Compensation Appeals Board

Jonathan P Killeen
Shareholder at Boyle, Shaughnessy Law PC in Manchester, NH

No. 2019- 0464
August 12, 2020
Reversed and remanded

  • Whether the Compensation Appeals Board improperly considered therapists’ failure to submit a Workers’ Compensation Medical Form within 10 days of the first treatment as part of its determination that the petitioner failed to establish that treatment was reasonable, necessary, and related to workplace injury.

In May 2011 the petitioner injured herself working as a nurse for the respondent, Elliot Hospital, while transitioning a patient from a chair to a bed. The petitioner was subsequently diagnosed with a trapezius strain and from 2012 to 2016 consistently treated with opioids to control her pain. Beginning in 2016, the petitioner’s treating physician in New Hampshire pre- scribed chiropractic treatments and mas- sage therapy. The petitioner then moved to New York and sought treatment from an orthopedic pain specialist who ordered her to continue massage therapy. The petition- er received massage therapy while in New York from two licensed massage therapists from May 2017 to January 2018. The petitioner paid out of pocket for her treatment. Prior to the start of the petitioner’s treatments in New York, the respondent had covered the costs of her massage therapy.

The respondent submitted the bills she incurred for the New York massage treatment, which were denied. The petitioner requested a hearing with the New Hamp- shire Department of Labor which, after a hearing, denied the petitioner’s request for reimbursement. The petitioner then appealed the hearing officer’s decision to the Compensation Appeals Board (“CAB”). The CAB afforded substantial weight to the petitioner’s New York orthopedic pain specialist’s opinion that the massage treatments were reasonable and necessary in managing the petitioner’s work related in- jury. The CAB also found the petitioner’s New York orthopedic pain specialist’s opinions to be more reasonable and sounder than the respondent’s doctor’s opinions. Nevertheless, the CAB concluded that the petitioner did not meet her burden of proof that the medical treatments were reason- able, medically necessary, and causally related to the workplace injury. In doing so, the CAB noted that the New York massage therapists did not furnish a Workers’ Compensation Medical Form within 10 days of the first treatment as required by RSA 281- A:23, V(c). The CAB denied the petitioner’s request for a rehearing. The petitioner then filed an appeal to the New Hampshire Supreme Court.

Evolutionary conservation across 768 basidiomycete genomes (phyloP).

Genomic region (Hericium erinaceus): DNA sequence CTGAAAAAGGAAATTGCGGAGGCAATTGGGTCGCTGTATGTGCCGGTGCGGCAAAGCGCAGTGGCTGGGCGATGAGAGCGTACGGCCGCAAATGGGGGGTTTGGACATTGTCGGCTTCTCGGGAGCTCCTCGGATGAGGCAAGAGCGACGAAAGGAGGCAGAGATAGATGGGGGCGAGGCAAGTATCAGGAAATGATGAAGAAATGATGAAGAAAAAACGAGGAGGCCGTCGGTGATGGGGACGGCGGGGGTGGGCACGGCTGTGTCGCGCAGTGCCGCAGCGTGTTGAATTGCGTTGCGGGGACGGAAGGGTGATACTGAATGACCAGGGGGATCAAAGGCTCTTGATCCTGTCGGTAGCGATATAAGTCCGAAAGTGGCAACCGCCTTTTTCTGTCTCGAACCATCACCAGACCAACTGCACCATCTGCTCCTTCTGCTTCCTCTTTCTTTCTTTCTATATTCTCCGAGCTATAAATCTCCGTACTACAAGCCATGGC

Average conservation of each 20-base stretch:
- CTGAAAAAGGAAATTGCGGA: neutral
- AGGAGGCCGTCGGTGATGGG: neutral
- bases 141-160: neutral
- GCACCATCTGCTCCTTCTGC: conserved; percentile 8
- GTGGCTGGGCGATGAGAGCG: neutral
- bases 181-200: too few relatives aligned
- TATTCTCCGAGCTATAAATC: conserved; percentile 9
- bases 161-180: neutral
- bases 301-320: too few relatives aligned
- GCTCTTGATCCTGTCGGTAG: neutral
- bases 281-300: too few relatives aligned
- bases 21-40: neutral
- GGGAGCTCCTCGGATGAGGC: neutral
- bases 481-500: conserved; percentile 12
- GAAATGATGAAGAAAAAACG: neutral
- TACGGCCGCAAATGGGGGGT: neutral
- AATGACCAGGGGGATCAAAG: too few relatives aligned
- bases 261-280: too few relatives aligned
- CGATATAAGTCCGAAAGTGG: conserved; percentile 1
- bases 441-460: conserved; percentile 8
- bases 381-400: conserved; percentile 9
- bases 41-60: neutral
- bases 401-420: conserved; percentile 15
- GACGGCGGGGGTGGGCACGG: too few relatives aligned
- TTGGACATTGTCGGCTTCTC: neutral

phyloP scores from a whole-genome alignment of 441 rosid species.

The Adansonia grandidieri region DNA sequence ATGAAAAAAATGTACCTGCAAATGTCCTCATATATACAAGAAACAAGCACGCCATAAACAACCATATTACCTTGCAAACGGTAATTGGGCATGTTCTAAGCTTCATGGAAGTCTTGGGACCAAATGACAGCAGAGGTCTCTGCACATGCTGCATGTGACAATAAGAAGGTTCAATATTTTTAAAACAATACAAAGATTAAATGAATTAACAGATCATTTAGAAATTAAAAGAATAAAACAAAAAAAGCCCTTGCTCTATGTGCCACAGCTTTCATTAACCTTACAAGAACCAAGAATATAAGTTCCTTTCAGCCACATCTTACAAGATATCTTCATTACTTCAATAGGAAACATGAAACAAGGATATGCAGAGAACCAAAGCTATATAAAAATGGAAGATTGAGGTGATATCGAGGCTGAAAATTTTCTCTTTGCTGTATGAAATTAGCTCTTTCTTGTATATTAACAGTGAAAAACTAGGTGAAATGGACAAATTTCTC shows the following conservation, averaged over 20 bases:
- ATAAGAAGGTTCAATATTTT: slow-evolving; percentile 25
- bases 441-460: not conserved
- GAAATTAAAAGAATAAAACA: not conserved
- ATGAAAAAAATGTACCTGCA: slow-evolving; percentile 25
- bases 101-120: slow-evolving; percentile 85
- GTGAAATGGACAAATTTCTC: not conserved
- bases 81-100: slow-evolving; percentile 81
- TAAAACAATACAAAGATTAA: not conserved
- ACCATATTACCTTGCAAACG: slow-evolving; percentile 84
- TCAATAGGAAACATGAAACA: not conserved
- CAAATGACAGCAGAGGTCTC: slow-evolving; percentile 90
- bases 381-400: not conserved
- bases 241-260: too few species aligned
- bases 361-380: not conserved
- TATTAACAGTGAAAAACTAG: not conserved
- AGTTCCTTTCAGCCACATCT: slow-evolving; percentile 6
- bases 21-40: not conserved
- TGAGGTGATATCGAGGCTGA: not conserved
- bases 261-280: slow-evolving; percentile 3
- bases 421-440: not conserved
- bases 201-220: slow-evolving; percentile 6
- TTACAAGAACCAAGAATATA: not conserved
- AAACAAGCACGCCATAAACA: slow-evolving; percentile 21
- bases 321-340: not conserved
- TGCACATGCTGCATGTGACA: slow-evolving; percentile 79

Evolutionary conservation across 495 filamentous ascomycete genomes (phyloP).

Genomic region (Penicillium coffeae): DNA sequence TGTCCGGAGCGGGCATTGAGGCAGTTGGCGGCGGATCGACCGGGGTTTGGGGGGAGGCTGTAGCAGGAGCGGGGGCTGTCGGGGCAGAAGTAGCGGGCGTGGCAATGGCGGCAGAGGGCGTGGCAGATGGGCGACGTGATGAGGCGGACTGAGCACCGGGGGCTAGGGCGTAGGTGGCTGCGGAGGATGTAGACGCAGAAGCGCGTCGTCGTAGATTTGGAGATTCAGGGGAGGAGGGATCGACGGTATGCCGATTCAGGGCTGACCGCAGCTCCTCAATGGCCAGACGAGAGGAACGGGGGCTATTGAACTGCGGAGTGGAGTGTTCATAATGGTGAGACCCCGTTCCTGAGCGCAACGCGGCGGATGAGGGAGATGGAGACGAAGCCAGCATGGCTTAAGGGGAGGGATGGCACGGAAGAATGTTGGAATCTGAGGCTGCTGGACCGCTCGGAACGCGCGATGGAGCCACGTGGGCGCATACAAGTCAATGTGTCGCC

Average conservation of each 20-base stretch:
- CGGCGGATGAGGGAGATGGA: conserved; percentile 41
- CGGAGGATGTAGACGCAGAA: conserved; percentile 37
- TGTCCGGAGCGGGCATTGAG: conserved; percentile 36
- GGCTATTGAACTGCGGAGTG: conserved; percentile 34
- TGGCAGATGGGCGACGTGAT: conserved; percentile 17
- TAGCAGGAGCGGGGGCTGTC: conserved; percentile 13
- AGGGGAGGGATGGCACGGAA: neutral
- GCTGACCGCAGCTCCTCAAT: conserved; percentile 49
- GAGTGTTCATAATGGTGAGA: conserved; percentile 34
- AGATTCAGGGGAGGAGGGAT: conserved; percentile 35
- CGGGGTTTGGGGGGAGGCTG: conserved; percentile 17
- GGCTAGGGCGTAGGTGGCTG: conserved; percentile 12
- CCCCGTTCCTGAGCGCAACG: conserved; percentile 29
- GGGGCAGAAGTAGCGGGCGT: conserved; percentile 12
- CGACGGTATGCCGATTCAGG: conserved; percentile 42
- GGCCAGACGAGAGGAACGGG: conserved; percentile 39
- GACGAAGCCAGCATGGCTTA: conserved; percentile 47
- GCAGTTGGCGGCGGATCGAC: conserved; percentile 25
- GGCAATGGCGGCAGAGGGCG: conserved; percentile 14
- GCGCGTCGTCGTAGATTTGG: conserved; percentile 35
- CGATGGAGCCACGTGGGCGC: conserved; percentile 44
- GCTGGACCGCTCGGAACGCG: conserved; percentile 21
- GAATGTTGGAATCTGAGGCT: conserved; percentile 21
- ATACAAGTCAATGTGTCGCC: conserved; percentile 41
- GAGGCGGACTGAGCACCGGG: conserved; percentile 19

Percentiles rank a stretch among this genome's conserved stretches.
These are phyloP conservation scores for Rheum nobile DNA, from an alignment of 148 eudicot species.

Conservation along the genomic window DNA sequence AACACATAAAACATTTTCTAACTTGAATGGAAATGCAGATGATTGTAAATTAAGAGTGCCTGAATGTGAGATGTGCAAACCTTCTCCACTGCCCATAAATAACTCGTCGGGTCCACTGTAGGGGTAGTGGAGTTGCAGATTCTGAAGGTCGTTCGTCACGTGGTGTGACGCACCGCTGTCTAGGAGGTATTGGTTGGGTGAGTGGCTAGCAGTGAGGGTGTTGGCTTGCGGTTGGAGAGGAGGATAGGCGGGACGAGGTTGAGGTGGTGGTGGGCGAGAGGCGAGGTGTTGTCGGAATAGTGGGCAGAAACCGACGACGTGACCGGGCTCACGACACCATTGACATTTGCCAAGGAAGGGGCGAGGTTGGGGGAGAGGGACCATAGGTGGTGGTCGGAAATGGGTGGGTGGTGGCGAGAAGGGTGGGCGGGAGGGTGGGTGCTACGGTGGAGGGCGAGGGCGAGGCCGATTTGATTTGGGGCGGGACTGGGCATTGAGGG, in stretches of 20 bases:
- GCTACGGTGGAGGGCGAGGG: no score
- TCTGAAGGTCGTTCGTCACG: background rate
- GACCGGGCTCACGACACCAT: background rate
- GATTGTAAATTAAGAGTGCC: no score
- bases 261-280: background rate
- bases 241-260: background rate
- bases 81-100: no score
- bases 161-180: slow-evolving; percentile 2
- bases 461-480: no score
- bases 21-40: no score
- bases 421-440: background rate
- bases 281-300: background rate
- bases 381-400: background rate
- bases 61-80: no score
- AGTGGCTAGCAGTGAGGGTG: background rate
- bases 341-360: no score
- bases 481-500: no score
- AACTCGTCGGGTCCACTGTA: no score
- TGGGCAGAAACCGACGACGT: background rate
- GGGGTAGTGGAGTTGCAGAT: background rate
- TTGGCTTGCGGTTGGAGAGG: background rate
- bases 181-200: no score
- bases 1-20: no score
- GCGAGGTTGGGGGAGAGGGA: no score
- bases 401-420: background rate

On appeal, the Supreme Court found that the CAB erroneously considered non- compliance with RSA 281-A:23, V(c) in its determination of whether the petitioner’s New York treatment was reasonable, necessary, and related to her workplace injury. The Supreme Court reasoned that failure to meet the requirements of RSA 281-A:23,V(c) is irrelevant to such a de- termination. Rather, the test is whether  a petitioner presents objective evidence showing, that at the time the  treatment was ordered, it was reasonable for the petitioner to seek further treatment. Moreover, given the CBS’s factual findings and credibility determinations regarding the petitioner and her New York physician, there was no competent evidence in the record upon which to affirm the CAB’s decision that the petitioner did not meet her burden. Finally, the Supreme Court rejected the respondent’s argument that the petitioner was barred on a stand-alone basis from being reimbursed for the New York treatment because the New York massage therapists failed to comply with RSA 281-A:23 ,V(c). Rather, the Court ruled that RSA 281-A:23,V(c), which states that “there shall be no reimbursement for services rendered, un- less the health care provider or health care facility giving medical, surgical, or other remedial treatment furnishes the report required in subparagraph (b) to the employer, insurance company, or claims adjusting company within 10 days of the first treatment,” applies only to health care providers and facilities seeking reimbursement for services rendered—not to a patient- employee who is seeking reimbursement of payments she made out-of-pocket to providers for treatment received.

Mark D. Wiseman, on the brief, and Callan E. Sullivan, orally, Cleveland, Waters and Bass, P.A., of Concord, for the petitioner. Eric G. Falkenham, on the brief and orally, Devine, Millimet & Branch, Professional Association, of Manchester, for the respondent.